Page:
“Oppenheimer” is a remarkably paced film. It is filled with information, visuals, and sound, but never feels overwhelming. How did you help make this pace happen, working with and alongside Christopher Nolan and also with Ludwig Göransson and the sound design team? What was your role in this?
Yeah, I think pace is one of those things. Obviously, every film has to have a good pace, so it’s a very funny thing to talk about. But I think the reason people want to keep talking about it in this film is because of the duration, right? Because it covers a lot. I think for me, the challenge of the pace of this film was the duration and the fact that it covers so much different material. From a big historical event to a small, weird rivalry between two people who were mad at each other, and then the relationships he had with his wife and with Florence Pugh’s character. So I think, in terms of pace, the most important thing was that I never wanted it to feel crowded in three hours.
Chris and I wanted you to feel like you were just observing this whole life story become huge and then tiny, and it had so many peaks and valleys, ups and downs and flows. My favorite part of the film is the last third of the film, thankfully. So, for me, I just wanted people – I wanted, selfishly, everyone to feel that way. For me, the bomb going off is the least interesting part of the film. To me, it’s what happens after the bomb goes off. So I think, in terms of pace, I just wanted to make sure everyone was still present until the end. One of my favorite scenes in the film is when you see what Einstein said by the lake, and I wanted everyone to still be super engaged, so that when he said, “You don’t know what they were talking about” and we cut to Einstein, where it’s like, “Wow!” But everyone has to be engaged until then.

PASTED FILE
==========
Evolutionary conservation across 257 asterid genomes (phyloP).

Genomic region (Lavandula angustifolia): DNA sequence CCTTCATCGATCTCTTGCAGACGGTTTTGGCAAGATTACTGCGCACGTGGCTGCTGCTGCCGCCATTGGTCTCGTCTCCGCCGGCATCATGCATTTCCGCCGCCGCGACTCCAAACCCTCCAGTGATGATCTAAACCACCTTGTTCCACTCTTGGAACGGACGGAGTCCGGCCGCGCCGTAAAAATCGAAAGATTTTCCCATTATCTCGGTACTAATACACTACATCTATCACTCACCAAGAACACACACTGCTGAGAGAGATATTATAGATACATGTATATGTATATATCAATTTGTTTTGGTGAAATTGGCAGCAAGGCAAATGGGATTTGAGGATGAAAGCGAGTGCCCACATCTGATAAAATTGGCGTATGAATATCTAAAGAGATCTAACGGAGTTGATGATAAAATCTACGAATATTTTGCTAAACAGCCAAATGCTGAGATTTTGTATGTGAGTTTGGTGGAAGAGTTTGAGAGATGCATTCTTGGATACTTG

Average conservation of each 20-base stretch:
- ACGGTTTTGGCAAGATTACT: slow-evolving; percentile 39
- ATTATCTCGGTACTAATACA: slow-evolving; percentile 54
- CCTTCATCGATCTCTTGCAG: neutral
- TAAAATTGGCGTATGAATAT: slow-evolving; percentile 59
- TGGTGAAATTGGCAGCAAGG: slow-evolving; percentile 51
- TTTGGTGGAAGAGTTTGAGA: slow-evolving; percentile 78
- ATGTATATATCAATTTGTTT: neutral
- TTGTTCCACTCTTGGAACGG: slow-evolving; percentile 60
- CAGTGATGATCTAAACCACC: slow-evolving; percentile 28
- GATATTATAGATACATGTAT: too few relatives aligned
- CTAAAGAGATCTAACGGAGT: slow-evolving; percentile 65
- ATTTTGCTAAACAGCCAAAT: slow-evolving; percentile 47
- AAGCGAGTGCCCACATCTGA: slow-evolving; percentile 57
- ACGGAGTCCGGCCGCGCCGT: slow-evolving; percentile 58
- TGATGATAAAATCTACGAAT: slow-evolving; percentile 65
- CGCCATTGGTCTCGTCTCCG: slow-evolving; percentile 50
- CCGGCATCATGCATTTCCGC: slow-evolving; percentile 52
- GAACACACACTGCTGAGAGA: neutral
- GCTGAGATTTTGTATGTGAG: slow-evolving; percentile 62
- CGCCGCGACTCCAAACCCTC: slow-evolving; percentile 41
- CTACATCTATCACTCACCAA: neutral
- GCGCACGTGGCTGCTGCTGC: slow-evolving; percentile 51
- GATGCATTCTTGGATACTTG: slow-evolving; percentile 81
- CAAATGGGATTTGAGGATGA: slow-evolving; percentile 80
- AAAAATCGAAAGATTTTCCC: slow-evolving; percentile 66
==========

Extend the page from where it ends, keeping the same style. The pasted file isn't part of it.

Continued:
So, I just think making this roller coaster ride of the film version and making the ups and downs and letting people live moments, and I keep talking about how I wanted the first 30 minutes of the film to feel very digestible and you could understand all the characters. I wanted people to not feel pressure to understand all the timelines. I wanted it to feel like 30 thrilling minutes of information, but also that you were getting a glimpse of who all these people were. And not getting stuck with rules, or whatever.
But yeah, I think just that question of pace, as an editor, is my whole job. People keep asking me about it and I totally understand why. And I also go back to the moment I read the script for the first time, I had a very emotional experience. I had to read it at Chris’s house, had to talk to him right after, and you walk into this room and it’s very sterile, and I literally opened the page and the next thing I realized, five minutes had gone by and I had read the whole film and it was incredible. So I think my goal was to make sure everyone felt that way when they saw the film. Just by showing and showing and thinking, “Oh, this section is lagging” or “This section, I feel like it doesn’t have the same feeling as when I read this.” I kept going back to that initial emotional reaction when I experienced the film for the first time, which is reading the script and wanting that to happen for everyone else.